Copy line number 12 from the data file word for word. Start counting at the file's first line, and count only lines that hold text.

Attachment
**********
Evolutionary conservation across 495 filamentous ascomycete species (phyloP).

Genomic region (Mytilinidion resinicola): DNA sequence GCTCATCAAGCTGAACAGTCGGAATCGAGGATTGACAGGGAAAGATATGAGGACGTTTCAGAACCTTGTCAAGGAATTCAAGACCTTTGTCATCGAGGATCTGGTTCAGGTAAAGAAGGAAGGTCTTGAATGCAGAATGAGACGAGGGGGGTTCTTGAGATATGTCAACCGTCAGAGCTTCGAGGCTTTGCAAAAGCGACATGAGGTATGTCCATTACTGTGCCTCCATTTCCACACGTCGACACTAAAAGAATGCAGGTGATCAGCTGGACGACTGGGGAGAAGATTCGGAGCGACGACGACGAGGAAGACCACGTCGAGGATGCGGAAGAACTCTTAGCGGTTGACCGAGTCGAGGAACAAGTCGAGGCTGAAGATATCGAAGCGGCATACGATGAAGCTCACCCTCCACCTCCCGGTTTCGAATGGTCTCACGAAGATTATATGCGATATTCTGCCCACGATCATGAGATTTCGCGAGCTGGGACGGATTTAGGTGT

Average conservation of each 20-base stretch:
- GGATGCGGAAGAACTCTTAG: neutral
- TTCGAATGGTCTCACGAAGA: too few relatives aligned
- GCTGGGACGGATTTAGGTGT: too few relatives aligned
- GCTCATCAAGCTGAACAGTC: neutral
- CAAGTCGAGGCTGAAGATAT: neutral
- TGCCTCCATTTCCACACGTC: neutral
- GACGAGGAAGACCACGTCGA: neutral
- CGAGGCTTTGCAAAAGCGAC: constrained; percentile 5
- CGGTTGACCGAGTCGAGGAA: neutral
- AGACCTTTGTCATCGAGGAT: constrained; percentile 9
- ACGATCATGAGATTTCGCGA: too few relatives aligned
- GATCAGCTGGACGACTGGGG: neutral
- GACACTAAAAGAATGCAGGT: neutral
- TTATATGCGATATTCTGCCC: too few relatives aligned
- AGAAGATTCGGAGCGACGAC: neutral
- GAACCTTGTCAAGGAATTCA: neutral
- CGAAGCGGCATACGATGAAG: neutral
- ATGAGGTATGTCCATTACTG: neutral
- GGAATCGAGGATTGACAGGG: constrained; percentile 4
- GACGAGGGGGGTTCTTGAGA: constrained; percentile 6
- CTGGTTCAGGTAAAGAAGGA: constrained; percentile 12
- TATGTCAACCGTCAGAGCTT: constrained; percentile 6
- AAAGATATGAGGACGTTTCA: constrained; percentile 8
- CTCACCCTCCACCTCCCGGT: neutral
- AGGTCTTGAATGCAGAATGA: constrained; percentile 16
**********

- CGGTTGACCGAGTCGAGGAA: neutral